This book deals with how the Standard or Universal time is obtained; and What is the Accurate Measurement of Time.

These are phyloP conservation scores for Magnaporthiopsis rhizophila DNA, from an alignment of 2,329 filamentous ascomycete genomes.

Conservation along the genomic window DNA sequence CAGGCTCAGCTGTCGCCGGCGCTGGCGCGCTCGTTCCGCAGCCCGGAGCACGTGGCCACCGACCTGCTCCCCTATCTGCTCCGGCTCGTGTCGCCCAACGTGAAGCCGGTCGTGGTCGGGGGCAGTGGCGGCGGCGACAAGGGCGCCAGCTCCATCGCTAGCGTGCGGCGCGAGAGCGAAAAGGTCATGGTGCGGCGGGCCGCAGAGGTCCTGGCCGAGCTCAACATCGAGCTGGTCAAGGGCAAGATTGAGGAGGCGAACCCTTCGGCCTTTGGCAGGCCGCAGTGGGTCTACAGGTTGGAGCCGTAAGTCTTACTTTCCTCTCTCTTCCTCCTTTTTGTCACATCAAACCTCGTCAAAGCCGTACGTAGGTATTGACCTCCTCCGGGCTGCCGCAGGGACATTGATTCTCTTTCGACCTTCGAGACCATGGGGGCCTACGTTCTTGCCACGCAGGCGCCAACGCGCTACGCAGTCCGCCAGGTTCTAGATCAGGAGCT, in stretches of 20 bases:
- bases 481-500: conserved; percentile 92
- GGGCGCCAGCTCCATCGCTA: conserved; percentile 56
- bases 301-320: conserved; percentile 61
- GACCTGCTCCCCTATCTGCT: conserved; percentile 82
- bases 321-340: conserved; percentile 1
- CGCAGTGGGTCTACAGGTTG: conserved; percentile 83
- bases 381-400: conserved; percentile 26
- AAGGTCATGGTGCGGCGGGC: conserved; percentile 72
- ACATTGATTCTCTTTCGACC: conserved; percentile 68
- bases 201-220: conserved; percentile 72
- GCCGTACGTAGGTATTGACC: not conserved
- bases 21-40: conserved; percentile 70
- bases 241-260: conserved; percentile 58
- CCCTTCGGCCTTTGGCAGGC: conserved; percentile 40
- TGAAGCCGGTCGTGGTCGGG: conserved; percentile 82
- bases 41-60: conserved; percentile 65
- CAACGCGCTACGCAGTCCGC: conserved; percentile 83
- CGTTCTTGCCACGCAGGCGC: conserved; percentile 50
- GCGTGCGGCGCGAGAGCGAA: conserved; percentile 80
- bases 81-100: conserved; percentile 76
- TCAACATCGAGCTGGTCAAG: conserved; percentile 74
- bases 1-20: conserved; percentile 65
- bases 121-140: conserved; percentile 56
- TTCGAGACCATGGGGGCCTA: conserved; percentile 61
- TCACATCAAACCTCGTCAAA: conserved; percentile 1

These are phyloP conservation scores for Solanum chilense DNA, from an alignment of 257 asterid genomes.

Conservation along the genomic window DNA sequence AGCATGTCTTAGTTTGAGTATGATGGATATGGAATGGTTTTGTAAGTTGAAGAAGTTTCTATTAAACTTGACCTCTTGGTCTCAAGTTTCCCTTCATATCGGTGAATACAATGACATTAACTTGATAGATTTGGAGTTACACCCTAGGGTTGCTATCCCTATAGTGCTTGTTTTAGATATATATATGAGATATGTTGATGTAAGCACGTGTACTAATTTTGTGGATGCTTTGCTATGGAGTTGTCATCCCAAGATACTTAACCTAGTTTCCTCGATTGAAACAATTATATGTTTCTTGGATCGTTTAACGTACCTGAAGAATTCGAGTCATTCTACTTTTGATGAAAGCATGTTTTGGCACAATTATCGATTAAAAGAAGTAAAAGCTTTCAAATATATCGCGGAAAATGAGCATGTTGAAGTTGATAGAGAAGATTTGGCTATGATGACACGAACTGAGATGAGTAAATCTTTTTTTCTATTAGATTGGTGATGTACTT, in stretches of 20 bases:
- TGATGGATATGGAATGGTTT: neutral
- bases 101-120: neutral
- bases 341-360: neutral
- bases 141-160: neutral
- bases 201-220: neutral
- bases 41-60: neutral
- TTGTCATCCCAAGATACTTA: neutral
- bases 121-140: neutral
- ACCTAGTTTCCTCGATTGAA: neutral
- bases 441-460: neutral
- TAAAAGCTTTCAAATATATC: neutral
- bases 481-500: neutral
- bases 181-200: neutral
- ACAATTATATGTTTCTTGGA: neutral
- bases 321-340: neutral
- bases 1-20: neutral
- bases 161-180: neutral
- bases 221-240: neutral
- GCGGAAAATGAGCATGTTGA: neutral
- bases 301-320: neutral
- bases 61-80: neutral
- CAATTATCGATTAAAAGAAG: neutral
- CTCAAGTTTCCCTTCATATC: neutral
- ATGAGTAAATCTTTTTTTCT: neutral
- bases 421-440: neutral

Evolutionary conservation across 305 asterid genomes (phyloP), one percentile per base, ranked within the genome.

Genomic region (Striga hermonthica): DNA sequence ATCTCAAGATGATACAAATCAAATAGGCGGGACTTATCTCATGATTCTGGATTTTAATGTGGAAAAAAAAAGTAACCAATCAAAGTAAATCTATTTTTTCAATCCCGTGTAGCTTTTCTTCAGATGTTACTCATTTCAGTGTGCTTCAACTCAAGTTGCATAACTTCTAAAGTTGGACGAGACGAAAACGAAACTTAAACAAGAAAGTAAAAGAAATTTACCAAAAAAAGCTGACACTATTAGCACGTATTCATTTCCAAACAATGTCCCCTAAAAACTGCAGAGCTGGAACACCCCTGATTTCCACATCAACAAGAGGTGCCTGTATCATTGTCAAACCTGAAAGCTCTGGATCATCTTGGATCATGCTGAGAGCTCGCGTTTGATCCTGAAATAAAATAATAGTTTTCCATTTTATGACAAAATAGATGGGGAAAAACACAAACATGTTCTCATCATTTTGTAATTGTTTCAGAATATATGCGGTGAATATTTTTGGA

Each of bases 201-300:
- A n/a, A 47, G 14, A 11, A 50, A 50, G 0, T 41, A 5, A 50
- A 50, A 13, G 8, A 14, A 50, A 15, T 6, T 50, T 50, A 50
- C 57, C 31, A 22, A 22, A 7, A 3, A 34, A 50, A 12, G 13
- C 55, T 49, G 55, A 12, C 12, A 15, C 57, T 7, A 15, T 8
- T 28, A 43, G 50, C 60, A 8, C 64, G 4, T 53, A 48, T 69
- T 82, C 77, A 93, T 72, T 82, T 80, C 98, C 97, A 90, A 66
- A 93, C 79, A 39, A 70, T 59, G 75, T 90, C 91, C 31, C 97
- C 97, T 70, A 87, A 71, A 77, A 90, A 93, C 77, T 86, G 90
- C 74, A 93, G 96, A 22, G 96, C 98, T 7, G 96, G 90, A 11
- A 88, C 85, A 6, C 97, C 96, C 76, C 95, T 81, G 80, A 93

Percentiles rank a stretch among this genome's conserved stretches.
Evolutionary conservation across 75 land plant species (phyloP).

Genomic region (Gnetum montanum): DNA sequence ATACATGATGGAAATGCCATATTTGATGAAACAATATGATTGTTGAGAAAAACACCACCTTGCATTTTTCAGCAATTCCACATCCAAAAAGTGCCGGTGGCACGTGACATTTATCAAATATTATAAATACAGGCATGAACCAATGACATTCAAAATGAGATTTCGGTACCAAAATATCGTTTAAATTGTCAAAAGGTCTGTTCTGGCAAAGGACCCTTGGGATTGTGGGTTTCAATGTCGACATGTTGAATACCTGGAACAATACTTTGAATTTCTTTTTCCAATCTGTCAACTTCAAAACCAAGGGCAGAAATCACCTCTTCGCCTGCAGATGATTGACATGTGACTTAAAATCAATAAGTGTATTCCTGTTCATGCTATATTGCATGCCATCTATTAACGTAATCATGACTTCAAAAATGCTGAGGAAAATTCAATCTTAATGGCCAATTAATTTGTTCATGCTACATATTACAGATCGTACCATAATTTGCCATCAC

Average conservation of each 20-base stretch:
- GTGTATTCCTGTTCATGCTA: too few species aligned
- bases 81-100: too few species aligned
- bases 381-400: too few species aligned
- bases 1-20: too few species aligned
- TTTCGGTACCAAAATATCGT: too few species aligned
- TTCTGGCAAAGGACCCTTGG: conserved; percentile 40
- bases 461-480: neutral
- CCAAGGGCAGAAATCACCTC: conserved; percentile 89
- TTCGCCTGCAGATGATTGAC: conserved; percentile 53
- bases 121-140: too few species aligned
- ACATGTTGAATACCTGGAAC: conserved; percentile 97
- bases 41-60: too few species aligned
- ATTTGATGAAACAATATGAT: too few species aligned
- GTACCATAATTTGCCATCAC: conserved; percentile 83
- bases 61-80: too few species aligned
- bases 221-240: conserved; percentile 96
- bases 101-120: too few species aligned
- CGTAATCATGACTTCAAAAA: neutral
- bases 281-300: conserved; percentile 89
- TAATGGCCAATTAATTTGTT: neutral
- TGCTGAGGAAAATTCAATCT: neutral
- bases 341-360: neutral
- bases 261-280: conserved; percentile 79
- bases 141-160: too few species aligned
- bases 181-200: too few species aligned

Almost everybody knows that observatories are the places from which standard time is sent out and corrected daily or hourly. But comparatively few have more than the vaguest idea of the means used at the observatories for obtaining it. Probably the majority of people suppose that the observatories obtain the correct time from the sun. When the average man wishes to give his watch the highest praise he says, "It regulates the sun," not being aware that a watch which would keep with the sun around the year would have to be nearly as bad as Sam Weller's. The farmer may safely decide when to go in to dinner by the sun, but if the mariner was as confident that the sun marked always the correct time as the farmer is he would be sure to be at times two or three hundred miles from where he thought he was. In other words, the sun—that is, a sundial—is only correct on a few days in each year, and during the intervening times gets as far as a whole quarter hour fast or slow. These variations of the sun from uniform time caused no end of trouble between the astronomers and the fine clockmakers before it was discovered that sun time is subject to such irregularities. The better the clock, the worse it often seemed to go..."